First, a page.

We’re also going to consider refactoring the notion of allowing family members to eat with the attendees. As was very obvious, CodeMash has been extremely limited in venue space the last couple years – the dining hall is completely full with attendees, so there’s no physical space for family members or guests to eat meals alongside the attendees. Previously it’s also been a nightmare to deal with the separate billing required to cover food costs.Thankfully two things have happened that remove a couple significant roadblocks.

First, our move to Eventbrite for ticketing has GREATLY reduced the headaches associated with our registration system. We should be able to handle the mechanics around separate meal-only tickets now. Secondly, the Kalahari is adding on new construction that jumps their conference space from the current 18,000 square feet to well over 120,000 square feet. As a result, we’ll have physical space to seat a lot more folks. We won’t turn CodeMash in to a huge 5,000 attendee conference, but we certainly should have the space for attendees and guests to chow down together.

To be clear: Guests during mealtimes isn’t a done deal, but we’re certainly going to have a hard look at it.

OK, so on to a few things I consider highlights of CodeMash 2011 – and I have a much different view of things I personally find successful than most other attendees.

  • The waterpark party. Wow. I figured a few hundred folks would be down in the waterpark. Instead, when I finally got down there at 11:30pm to check on the status of things I saw a waterpark filled with happily screaming people. And that was the adults! Kids were having even more fun! This will definitely be on the list for future events. (I’d fear for my personal safety and health if I dropped it off the list.)
  • The Wednesday night band. There’s an amazing story behind The Womack Family Band and Chris Castle showing up, but I’ll leave that for another post or you can ask me in person. Chalk it up to the amazing great karma CodeMash seems to have picked up over the years.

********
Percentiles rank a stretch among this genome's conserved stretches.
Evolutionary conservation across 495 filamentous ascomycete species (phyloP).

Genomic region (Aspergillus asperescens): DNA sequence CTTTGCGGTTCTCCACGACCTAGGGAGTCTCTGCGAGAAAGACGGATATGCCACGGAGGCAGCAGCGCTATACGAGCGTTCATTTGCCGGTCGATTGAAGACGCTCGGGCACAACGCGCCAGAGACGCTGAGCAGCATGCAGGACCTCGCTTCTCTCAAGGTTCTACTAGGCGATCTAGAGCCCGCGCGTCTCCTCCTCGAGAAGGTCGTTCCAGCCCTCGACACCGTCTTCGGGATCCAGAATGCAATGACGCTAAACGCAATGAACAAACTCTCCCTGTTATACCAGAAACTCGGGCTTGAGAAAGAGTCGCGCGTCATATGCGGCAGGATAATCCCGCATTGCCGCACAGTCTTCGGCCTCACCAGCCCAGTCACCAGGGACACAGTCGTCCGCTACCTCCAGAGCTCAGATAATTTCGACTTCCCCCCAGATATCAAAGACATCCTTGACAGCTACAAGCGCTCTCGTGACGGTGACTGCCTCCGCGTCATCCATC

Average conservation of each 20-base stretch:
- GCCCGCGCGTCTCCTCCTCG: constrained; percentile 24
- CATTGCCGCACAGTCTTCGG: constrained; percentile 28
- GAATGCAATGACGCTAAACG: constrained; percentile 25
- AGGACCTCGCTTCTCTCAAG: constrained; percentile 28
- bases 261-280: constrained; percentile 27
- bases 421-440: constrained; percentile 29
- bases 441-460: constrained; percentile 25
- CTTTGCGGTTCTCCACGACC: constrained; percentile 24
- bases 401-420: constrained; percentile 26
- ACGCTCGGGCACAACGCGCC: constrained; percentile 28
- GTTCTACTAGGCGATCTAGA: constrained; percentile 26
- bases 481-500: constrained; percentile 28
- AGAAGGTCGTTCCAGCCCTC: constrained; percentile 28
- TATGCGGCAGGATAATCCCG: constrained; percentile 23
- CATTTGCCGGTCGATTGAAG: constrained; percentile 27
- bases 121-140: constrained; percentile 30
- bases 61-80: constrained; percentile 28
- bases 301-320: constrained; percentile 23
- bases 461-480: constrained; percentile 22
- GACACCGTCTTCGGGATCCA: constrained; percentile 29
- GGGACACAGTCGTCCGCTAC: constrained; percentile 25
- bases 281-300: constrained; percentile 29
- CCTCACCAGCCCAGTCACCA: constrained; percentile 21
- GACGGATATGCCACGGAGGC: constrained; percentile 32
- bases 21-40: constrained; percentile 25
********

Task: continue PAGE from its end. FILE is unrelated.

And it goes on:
• Open spaces. This year’s open spaces were, to me, the most successful yet. We’ve had more sessions on the board in previous years, but this year the conversations in the Grand Hall were all intense, highly engaged, passionate discussions. It was just awesome to see those going on.
  • My Wednesday at midnight (appropriately) dive in to “Are You A Werewolf?” I was physically wiped out and emotionally drained after a long, stressful day when Steve Smith and others in one of the game rooms hollered at me to join the game. That 45 minutes of fun got my head back on right and gave me the kick to roll through the rest of the conference. Many thanks, folks!
  • KidzMash. Another “Wow.” Melissa Insko took off with this and added on a whole second day of activities. Lots of great stuff going on there, and I’m so happy she and Darrell Hawley did such an amazing job lining up fun things for the kids and families.
  • The attendees. CodeMash is great because we get great speakers to show up and deliver great content, but CodeMash is awesome because we have an amazing crowd of attendees who show up excited about learning and ready to get engaged with new ideas and people they’d otherwise never reach out to. Thanks to all of you!
  • On a closing note, I have to thank the amazing crew who puts on CodeMash. A large number of newcomers to CodeMash don’t understand that the conference is organized and executed completely by volunteers – and a tiny crew of them at that. I’ve heard of similarly-sized events having volunteer staff of 30 – 100 staffers. We do CodeMash every year with SEVEN, plus a couple on-site helpers.

    The core organizing committee, aside from myself, are:

    All youse folks are awesome, and it’s amazing to work with you again and see you do tremendous things. (Want more details on how cool these folks are? Read my post from last year I am not CodeMash.)

    Monday, January 03, 2011

    CodeMash 2011 is Nearly Here!

    Thanks to Joe Fiorini, I have an awesome countdown tool that helps me know exactly how close CodeMash 2011 is!

    It’s been an amazing run putting CodeMash together this year. We’ve had an amazing turnout from sponsors (we sold out of physical spots!), the best sessions from the best speakers of any CodeMash so far, an amazing lineup of PreCompiler workshops, and of course we are still a bit shell shocked that we sold out in 3.5 days. The screenshot of the CodeMash newsfeed says it all: registration open, registration closed.

    There are a huge number of things I’m looking forward to at this year’s CodeMash, but here are a few of my personal favorites in no particular order:

    • Chatting Selenium with Adam Goucher
    • Getting inspired by Chad Fowler’s keynote
    • Sitting in Mike Eaton’s Going Independent PreCompiler workshop
    • Working through a few of the exercises in the Coding Dojo put on by the smart folks at Nimble Pros
    • Seeing happy young geeks in the KidzMash sessions
    • Wandering around at the afterhours CodeMash only waterpark party
    • Enjoying some time chatting with my various community hommies who I don’t see anywhere near enough
    • Absorbing all the tremendous positive energy exuded from all the attendees – it’s this energy that recharges me and keeps me rolling for another year!

    I hope to see you there! If not, hopefully at the 2012 event!